(via Artist Guy Laramée Carves a Mountainous Landscape from an Encyclopedia Britannica Set | Colossal)

unconsumption:

In one of his most ambitious book sculptures to date artist Guy Laramée (previously here and here) created an homage to the printed Encyclopedia Britannica by transforming a 24-volume set into a sloping mountainous landscape. Titled Adieu, Laramée says the work was inspired in part by Encyclopedia Britannica’s announcement that after 244 years the would cease printing its iconic multi-volume book sets.

(via Artist Guy Laramée Carves a Mountainous Landscape from an Encyclopedia Britannica Set | Colossal)

103 notes

1


We do not leave our bodies behind.


In each new field
we bury our flesh and carry
our bones with us.
Slipped into a pocket,
we are fists without fingers,
a single tooth, scarred cheek,
a sunken chin.
We are hands opening,
webbed thumbs.


In each new field
our hair drops from our skin,
drifts into the grass,
floats away with our tongues.
We have eaten common
nightshade and jimson,
lips swelling shut.
We have lived
underground like tubers,
wed into the same family,
shoots rising
from our one good eye.


We move on,
sometimes we stop.
We say, the land
is fine here,
then our fists become
clay pots filling
with the bones
of our own fingers.


We move on,
stand inside an old barn,
the boards, ribs caving in.
Our bodies float inside a hull.
float across water,
sink to the bottom
of a lake
where we enter
each other’s house,
peel off our clothes
and lie down
on more solid ground.


Alone all winter,
we only get better.
But if we are touched
when wet, a fungus
will spread through the night
and the stars will swim
into the moon.
And if we are pulled up,
carted off
in the dark,
we will leave holes
that will not fill forever.


Dogs roam our dreams.
We herd inside an old barn,
but ribs crack,
and through the sockets
of a ram’s skull,
we look out on the lake,
the water, a mirror,
and see masks
of our own faces—
joints knit
with plaster,
fontanels
that never close.


And from our own skulls
we drink water
until the lake is gone,
a crater filled with sand,
and we crinoids,
our spines, stems
bent over.
Then in each new bed,
we lie down.
Grass covers stone.
We slip our hands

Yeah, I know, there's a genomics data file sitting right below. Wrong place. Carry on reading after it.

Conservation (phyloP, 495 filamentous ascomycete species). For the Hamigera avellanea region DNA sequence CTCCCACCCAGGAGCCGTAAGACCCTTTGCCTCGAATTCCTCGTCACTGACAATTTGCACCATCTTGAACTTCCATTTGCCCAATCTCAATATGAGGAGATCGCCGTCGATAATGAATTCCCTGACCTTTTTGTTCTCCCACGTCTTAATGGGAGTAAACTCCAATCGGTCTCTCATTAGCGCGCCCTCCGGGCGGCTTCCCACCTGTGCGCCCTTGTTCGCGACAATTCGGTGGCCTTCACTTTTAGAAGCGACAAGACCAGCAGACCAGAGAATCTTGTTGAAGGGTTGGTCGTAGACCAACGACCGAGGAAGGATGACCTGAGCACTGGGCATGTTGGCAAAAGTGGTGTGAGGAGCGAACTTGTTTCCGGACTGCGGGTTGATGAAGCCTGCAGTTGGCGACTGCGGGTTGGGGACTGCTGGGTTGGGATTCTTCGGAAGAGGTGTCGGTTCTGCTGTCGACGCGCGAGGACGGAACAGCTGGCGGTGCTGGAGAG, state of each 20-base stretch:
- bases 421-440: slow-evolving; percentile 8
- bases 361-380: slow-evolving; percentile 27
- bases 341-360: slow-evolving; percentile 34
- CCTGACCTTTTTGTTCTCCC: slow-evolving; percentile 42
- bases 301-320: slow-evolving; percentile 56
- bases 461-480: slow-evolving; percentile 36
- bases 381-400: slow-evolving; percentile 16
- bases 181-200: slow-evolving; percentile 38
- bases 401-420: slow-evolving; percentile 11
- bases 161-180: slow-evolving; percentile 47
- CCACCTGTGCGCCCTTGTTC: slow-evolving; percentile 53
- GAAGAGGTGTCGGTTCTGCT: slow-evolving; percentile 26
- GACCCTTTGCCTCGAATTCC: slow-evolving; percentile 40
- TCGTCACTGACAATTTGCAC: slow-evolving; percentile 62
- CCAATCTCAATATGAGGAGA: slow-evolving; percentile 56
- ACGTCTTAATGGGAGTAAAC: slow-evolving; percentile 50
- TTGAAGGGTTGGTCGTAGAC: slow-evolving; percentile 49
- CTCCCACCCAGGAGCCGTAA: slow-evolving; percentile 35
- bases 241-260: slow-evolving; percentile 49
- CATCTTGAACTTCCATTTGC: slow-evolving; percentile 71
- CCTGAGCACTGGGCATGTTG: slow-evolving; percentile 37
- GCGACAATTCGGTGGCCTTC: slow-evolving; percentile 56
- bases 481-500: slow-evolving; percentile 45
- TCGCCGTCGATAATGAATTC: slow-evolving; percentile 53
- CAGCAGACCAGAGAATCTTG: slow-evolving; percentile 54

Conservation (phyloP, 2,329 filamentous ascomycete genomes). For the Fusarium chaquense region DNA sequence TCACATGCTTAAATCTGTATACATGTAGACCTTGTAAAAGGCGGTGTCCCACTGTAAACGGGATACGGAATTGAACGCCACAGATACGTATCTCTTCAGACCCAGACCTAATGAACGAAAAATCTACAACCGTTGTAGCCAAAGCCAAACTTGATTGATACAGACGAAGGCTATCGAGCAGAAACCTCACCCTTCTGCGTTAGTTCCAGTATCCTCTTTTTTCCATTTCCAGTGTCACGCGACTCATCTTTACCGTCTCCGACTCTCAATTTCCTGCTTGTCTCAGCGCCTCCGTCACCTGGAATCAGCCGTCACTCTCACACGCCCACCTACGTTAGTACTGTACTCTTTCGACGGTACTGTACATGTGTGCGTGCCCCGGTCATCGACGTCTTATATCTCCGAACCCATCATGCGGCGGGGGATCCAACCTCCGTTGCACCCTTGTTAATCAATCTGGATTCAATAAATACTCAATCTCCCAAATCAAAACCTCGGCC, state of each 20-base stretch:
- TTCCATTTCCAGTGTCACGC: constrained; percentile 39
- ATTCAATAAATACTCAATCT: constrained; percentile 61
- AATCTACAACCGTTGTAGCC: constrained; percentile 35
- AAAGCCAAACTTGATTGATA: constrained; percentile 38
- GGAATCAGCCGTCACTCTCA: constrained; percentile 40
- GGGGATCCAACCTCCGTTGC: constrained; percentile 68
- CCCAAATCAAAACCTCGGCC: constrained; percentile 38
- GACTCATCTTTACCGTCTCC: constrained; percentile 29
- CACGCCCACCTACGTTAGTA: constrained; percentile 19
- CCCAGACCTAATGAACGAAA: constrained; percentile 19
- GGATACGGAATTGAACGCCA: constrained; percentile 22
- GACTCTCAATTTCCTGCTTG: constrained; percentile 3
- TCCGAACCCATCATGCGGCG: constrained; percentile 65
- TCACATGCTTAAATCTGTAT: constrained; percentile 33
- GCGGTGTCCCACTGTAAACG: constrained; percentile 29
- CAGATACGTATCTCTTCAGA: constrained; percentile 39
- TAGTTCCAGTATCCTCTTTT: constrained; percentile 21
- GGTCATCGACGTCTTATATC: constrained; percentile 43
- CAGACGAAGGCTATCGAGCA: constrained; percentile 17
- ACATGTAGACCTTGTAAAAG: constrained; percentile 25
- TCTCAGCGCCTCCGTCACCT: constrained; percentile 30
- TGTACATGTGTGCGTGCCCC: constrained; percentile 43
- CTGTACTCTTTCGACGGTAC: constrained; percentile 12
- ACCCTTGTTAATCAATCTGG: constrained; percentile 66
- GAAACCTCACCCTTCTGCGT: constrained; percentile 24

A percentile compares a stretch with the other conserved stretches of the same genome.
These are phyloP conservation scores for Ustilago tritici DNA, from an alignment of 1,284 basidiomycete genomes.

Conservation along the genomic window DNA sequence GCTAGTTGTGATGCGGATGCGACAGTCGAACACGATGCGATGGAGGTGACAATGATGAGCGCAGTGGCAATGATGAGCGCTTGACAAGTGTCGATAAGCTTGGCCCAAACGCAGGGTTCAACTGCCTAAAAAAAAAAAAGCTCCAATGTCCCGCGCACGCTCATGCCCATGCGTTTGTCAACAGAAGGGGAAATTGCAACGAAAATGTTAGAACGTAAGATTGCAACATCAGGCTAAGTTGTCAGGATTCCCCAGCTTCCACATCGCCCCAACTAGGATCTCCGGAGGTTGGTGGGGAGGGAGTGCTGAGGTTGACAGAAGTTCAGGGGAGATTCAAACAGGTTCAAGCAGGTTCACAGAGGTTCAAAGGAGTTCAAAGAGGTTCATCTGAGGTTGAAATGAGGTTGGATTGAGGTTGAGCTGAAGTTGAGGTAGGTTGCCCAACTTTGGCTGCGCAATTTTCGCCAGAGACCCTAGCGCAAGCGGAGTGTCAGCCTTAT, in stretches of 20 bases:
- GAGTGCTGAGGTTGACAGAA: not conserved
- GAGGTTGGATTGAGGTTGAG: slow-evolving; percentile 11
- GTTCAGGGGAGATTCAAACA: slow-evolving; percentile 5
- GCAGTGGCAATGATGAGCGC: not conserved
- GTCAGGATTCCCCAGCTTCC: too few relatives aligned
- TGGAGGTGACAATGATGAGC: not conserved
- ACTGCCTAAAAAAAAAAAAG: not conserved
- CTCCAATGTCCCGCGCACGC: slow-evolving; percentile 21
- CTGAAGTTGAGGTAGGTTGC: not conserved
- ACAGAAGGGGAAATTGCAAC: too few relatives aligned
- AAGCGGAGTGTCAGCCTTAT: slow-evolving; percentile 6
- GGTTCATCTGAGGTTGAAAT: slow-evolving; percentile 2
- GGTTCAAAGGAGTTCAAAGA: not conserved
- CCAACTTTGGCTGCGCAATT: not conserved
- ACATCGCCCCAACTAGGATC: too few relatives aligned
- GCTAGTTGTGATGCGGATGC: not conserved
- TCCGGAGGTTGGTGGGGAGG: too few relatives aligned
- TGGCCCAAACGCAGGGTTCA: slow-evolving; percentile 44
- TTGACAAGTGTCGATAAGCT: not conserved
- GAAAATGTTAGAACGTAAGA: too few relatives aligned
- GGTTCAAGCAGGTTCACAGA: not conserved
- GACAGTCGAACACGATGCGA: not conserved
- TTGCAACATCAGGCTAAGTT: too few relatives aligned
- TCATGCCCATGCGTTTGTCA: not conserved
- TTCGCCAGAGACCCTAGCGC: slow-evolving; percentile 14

inside a body
and we are buried in grain.
In each new field
a harvest begins.


2


One day we stop,
I say the land is poor
here, but I will raise
sheep on the hills.
Down to bare skin
I will clip fleece
from belly to sternum.
The wool will fall
in one clean piece.
I will wrap myself
in yarn and let the rain
roll off my shoulders.


The rain rolls
down the hills
where the sheep
glean the fields.
They carry away the seeds.
They come back for
the leaves and stems.
They rout underground
for the plants’ few
last threads until
the ground is gone
and their hooves
sink through the mud.
Their bodies disappear
and the rain rolls
down the hills.


The rain drips
through the rafters,
through the fibers of
a ewe and settles
under her skin
where hooves tangle,
legs, heads, bend toward
swollen blue tongues.


Then after the double birthing
we work all night
to stuff the lining
of the ewe
back into its own wall.


With needle and thread
we stitch the lips together
and do not say a word.


3


We move on
through our own skin,
the veins of
our hearts reversed,
the chambers too small
to pump to our hands.
We are a basin
filling with clay.
We carry our bones
slipped into the pocket
of our chest wall,
the vessels, holes,
fists without fingers,
one hollow muscle,
one hollow muscle.


4


No door can shut us out.
No bolt can turn us back.
Through the hinge
like the wind you blow.
Through the tongue
of the ewe drinking
its own milk,
you blow.
Through the hay,
the rough boards,
out over the fields of
fox glove and lupine,
into the mouth of
hemlock and hellebore,
you blow.
No door can shut you out.
When the berries of
the carrion plant
swing back and forth
on their weak stems,
through their flesh
like the wind you blow.


5


You carry me
into the claws of the owl,
its wings, filaments.
A branch sweeps the lake.
We light up the whole night
and moths flutter
around our center.
We are a lamp
on water.


The fog pulls us
along like thread,
pulls us across cliffs.
We settle between stone
and have no need
for roots here.
Water travels
through fibers of air.


6


We float toward land
and leave the island
of our birth behind.
In winter, we walked
across the ice.
In summer, we rode
in an old man’s boat,
his oars scraping
the waves
as we bailed out
a small leak
in the stern.


Now the weeds
have pushed through
the windows of our houses
and we do not look back,
the sun down,
the man and boat
curled into a leaf blade.
But when I place
my hand in yours,
my palm fills with water.

Our poem of the week is Mary Swander’s “Lost Lake.” (via themissourireview)

On the last day of the year, it’s worth taking your lunch break to swim in this lovely meditation on time, transformation, death and survival.

(via nprbooks)

(via nprbooks)